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Cornelis van Dalem (1530/35 – 1573 or 1576) was a Flemish painter and draughtsman active in Antwerp in the middle of the 16th century and an important contributor to the development of landscape art in the Low Countries. Van Dalem introduced into landscape painting new themes, which he derived from his humanistic education, and searched for new ways of representing his themes.

Details about his life are scarce. He was likely born in Antwerp. His father was a nobleman originally from Tholen who had moved to Antwerp where he was operating as a cloth merchant. His father was active in the local Chamber of rhetoric De Olyftack in Antwerp and was the chambers dean in 1552–3. The van Dalem family was a cultured family. Cornelis and his older brother Lodewijk likely enjoyed a humanistic education and were both trained as painters with the obscure artist Jan Adriaensens. Cornelis commenced his training in 1543 and became a master in the Guild of Saint Luke in 1556. The same year married Beatrix van Liedekercke, a member of a wealthy family.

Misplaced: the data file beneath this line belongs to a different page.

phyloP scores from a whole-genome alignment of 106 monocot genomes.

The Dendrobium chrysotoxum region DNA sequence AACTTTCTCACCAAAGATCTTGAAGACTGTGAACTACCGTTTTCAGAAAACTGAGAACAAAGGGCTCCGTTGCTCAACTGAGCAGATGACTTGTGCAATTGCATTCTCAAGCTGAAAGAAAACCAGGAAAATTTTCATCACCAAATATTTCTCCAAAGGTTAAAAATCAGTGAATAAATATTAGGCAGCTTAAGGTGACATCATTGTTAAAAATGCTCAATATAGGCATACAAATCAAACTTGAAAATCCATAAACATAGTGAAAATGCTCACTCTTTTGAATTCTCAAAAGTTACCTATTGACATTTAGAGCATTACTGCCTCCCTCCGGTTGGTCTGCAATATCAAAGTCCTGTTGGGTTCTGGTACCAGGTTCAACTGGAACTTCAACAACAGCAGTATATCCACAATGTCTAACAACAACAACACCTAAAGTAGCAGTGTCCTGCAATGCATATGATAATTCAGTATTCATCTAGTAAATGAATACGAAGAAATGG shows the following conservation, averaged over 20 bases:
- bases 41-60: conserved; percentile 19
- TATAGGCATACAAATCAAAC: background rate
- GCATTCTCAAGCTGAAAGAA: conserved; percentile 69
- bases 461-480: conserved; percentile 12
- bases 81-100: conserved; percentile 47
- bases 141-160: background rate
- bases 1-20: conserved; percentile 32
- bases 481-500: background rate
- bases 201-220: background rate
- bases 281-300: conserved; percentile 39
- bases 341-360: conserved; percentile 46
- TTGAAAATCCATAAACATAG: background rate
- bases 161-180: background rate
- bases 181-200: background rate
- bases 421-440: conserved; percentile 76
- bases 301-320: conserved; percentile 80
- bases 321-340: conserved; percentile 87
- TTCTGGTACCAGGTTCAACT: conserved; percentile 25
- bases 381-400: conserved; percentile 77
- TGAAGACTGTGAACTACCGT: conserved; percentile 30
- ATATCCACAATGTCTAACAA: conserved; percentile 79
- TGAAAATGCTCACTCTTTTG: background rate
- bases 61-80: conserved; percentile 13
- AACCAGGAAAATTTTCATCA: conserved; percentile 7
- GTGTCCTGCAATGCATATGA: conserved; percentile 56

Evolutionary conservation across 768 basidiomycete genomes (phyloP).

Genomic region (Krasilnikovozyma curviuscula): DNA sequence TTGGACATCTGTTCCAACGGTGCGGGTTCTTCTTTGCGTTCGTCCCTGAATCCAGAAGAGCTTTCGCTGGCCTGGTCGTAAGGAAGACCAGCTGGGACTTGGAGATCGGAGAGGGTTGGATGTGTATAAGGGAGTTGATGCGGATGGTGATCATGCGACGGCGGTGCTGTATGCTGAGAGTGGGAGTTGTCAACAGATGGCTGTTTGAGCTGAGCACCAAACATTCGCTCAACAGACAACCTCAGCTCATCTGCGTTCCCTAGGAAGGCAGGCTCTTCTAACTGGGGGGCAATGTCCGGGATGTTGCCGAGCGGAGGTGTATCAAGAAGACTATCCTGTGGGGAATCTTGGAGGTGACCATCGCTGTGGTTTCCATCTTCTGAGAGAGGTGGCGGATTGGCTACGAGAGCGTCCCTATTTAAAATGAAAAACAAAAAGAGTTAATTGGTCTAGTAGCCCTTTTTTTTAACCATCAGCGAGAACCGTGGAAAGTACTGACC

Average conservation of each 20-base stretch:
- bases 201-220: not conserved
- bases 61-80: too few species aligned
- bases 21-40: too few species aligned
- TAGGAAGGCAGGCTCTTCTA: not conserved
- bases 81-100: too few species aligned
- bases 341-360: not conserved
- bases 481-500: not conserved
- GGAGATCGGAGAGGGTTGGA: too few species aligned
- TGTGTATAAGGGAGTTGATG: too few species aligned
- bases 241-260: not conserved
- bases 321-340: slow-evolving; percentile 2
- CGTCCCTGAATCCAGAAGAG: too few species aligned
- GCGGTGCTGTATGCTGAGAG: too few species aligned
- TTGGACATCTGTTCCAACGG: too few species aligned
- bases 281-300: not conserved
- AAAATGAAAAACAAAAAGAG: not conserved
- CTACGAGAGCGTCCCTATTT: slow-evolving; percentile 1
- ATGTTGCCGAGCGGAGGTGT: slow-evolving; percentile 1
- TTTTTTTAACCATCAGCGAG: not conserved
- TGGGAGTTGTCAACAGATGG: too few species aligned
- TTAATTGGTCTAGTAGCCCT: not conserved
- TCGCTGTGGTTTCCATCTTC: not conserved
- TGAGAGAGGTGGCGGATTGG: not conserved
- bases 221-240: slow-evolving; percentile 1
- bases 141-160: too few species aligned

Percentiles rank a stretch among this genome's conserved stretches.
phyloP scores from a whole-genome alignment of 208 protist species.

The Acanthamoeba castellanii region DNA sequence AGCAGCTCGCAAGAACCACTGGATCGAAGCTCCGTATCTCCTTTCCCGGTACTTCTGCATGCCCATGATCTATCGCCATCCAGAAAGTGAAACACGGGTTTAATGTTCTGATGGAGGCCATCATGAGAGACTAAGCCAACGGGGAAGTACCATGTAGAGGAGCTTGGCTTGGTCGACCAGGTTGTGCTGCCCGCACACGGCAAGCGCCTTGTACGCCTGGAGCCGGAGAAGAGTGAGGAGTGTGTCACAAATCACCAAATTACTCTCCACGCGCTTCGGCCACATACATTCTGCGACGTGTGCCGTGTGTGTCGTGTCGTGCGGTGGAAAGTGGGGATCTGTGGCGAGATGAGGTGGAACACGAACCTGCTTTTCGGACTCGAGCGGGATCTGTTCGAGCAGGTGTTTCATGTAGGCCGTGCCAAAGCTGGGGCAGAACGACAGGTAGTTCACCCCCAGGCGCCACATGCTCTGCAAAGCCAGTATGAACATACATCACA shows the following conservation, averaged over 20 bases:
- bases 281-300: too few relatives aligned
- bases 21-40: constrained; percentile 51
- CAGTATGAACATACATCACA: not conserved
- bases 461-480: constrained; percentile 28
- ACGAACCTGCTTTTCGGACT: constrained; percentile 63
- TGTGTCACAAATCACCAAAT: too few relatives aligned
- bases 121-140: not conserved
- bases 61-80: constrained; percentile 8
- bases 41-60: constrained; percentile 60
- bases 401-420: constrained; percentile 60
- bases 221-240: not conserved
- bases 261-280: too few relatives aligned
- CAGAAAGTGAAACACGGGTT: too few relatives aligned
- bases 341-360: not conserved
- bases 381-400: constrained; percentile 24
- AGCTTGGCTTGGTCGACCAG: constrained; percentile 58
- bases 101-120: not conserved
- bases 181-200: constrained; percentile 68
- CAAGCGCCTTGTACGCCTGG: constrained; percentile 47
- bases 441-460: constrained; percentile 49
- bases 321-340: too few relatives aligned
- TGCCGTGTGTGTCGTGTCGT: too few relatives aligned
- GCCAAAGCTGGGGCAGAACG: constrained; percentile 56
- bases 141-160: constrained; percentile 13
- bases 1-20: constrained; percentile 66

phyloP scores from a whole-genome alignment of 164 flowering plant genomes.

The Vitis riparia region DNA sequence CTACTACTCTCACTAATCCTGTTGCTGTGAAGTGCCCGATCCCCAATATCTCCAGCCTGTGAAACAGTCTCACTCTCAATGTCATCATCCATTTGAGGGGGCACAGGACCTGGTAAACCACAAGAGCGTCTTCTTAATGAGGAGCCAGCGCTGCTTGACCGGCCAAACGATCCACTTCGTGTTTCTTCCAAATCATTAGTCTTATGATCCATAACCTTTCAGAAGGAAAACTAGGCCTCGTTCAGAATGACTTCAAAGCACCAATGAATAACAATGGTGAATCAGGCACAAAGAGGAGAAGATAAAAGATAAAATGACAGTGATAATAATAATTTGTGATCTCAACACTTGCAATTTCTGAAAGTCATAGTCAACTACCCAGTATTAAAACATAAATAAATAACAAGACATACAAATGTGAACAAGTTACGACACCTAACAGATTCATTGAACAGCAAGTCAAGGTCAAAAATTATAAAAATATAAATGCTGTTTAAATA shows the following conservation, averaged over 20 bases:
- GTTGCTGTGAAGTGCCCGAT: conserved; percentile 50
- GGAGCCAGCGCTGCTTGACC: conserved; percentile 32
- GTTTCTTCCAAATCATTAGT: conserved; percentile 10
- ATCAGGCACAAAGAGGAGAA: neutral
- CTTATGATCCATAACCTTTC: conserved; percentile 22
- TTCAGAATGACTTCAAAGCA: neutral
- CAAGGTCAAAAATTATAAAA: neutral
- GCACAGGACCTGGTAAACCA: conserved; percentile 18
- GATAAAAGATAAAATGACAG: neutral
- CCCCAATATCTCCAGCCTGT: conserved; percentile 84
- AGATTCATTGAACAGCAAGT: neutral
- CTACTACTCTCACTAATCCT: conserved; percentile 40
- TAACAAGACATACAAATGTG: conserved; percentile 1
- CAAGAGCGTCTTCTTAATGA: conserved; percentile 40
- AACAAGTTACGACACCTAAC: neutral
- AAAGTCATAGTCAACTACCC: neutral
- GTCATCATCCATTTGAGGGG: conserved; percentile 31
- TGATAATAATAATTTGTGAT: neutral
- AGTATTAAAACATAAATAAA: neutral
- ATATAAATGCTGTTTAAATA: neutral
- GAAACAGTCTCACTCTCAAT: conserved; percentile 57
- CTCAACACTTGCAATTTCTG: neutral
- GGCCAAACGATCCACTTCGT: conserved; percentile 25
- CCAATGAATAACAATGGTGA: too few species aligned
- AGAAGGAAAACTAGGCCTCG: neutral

Despite being a member of the Guild of Saint Luke, Cornelis van Dalem only practiced painting as an amateur and he remained a merchant his entire career. He was independently wealthy and did not need to rely on his art to make a living. However, he regarded art as an important part of his life as is demonstrated by the way he decorated the facade of his Antwerp residence. Cornelis had the façade of his house decorated with a splendour not seen in Northern Europe. The façade had a relief of the goddess Pictura in front of an easel, of Minerva and Mercury as well the stone busts of Durer and Jan van Eyck with laudatory inscriptions.


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